It's a well known phrase. "You're never too old to learn something new". My discovery may be obvious to many, and maybe I should not be admitting this as a revelation so late in life. Perhaps I've never had the occasion to really think about it before now. I confess, it came to me like a lightening bolt yesterday morning as we were driving to church for my dad's memorial service. I mentioned my new piece of awareness to hubby who simply replied, "That's right. You've got it."
I had attended funerals in the past, mostly those of aged family members. When my mom died at a relatively young age after a short illness, I was so absorbed in my own challenges, a husband who had undergone recent surgery and two small children, one with medical issues, that I barely remember the events. I was sad, overwhelmed and stressed and everything felt like a huge blurr. I do have a memory of large crowds of people attending the service and vehicles which lined Liverpool Road from south to north in what appeared to be an endless procession.
During this past week we have been planning dad's memorial, writing a biography, clipping and gluing photo displays, selecting hymns and bible verses, printing bulletins and everything else involved with organizing this service. Sympathy cards arrived daily as did condolence emails and telephone calls. I was amazed at how many of my friends had somehow learned of our sad news. I was also surprised and pleased when some said they'd be attending the service. After all, they barely knew my dad if at all.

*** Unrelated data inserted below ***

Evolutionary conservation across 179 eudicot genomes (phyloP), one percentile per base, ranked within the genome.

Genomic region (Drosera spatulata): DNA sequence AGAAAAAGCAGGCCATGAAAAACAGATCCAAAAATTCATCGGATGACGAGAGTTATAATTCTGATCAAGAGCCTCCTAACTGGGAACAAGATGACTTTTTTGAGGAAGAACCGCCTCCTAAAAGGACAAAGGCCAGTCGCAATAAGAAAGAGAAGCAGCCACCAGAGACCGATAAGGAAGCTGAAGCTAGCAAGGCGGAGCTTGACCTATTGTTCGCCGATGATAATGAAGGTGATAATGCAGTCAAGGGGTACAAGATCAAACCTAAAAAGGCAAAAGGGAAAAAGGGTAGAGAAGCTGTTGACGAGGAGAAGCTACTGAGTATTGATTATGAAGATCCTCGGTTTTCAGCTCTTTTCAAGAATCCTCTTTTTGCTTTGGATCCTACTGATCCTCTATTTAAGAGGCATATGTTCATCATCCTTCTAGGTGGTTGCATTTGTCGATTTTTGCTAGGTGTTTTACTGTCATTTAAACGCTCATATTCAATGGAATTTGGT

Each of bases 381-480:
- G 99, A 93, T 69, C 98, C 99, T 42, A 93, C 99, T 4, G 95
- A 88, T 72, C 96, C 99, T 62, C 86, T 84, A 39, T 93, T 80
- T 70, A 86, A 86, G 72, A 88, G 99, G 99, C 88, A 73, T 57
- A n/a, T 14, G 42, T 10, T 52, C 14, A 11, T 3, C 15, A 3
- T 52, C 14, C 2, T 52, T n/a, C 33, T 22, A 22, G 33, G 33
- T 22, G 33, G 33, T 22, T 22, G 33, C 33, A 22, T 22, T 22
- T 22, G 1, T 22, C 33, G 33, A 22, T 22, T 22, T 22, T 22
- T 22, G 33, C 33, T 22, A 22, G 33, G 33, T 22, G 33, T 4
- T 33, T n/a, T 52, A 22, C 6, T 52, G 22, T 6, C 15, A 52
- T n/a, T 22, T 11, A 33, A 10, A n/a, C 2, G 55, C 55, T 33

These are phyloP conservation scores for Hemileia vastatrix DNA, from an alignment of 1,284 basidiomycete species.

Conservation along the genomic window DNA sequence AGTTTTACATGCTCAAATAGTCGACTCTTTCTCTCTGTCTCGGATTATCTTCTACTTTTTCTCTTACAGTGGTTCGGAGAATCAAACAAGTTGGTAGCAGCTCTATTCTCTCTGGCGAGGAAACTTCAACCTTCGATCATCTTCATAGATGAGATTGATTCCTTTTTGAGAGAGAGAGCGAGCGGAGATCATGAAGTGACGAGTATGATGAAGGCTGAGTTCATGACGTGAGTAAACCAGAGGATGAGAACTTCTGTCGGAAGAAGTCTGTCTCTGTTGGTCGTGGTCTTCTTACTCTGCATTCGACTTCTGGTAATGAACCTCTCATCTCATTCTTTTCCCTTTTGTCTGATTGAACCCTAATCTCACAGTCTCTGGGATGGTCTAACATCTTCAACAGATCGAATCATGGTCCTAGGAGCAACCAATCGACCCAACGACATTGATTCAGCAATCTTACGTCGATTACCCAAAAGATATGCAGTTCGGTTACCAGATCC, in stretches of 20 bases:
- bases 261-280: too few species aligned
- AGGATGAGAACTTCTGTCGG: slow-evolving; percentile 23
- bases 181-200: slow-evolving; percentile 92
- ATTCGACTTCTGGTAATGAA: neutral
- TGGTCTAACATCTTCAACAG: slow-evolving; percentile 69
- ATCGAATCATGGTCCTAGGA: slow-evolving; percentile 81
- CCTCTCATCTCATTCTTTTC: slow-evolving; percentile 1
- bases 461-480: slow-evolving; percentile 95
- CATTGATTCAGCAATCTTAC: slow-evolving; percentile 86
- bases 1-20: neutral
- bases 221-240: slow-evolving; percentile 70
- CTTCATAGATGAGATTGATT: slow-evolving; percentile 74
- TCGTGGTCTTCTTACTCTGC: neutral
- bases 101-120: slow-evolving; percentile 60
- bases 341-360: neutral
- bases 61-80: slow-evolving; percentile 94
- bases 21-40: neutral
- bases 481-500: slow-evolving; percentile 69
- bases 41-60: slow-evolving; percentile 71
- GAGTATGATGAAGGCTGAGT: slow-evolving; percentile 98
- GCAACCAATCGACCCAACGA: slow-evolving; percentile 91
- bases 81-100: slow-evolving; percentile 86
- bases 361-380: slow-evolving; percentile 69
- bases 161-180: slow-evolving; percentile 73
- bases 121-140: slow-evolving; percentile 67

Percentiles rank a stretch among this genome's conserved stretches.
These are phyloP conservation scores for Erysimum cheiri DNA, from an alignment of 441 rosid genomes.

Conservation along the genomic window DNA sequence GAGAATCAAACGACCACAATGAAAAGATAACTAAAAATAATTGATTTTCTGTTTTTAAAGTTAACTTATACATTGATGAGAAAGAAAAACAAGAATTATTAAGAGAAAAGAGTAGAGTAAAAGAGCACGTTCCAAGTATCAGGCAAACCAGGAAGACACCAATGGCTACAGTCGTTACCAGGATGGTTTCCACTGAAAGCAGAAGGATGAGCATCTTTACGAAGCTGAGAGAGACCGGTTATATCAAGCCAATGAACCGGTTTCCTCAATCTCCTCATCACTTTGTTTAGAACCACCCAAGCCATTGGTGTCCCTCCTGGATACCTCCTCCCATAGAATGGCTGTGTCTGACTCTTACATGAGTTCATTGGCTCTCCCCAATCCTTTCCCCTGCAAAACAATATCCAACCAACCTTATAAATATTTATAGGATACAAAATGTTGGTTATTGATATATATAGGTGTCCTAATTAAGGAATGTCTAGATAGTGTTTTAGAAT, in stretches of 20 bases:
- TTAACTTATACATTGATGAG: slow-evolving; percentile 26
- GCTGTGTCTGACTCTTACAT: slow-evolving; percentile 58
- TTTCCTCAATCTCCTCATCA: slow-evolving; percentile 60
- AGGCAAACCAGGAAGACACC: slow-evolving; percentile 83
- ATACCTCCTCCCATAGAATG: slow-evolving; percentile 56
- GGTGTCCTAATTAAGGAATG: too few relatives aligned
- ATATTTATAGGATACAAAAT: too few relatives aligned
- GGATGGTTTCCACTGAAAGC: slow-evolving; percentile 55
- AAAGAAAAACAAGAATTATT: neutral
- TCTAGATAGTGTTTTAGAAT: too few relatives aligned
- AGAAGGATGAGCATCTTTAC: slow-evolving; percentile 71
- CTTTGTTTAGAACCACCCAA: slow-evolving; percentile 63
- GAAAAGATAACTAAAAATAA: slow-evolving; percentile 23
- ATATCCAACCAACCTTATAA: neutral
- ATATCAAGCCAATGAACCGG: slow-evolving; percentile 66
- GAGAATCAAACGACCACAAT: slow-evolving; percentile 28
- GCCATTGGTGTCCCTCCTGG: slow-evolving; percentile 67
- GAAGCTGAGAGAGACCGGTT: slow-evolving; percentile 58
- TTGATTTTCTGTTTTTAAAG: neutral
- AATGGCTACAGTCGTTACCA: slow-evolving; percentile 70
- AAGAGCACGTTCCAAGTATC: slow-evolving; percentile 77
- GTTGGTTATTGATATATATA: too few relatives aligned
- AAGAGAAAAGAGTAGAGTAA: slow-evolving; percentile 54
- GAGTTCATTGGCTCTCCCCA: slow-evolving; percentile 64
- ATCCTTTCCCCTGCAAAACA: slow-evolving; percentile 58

So what did I announce on our way to church yesterday? Only this, "I think I figured something out. I think that a lot of people attend funerals and memorial services to support the survivors".
The memorial service was lovely. I held it together long enough to complete my reading of "I'll Really Miss Him" (blog Oct. 9, 2010). I was sad, stressed, nervous and yet happy to see the terrific turnout of people. In attendance were family members plus many of dad's friends, church members, people from his old neighbourhood and representatives from places he'd worked. Then, there were my friends...close friends, distant friends, former co-workers and even my eighth grade teacher! It was fantastic to see them and to realize that all these people had taken the time to attend.
Last night, I mentioned to hubby that perhaps I wouldn't have any kind of a church service or gathering when I die...maybe just something small and private. His words were, "Before you decide that, remember what you just told me you learned".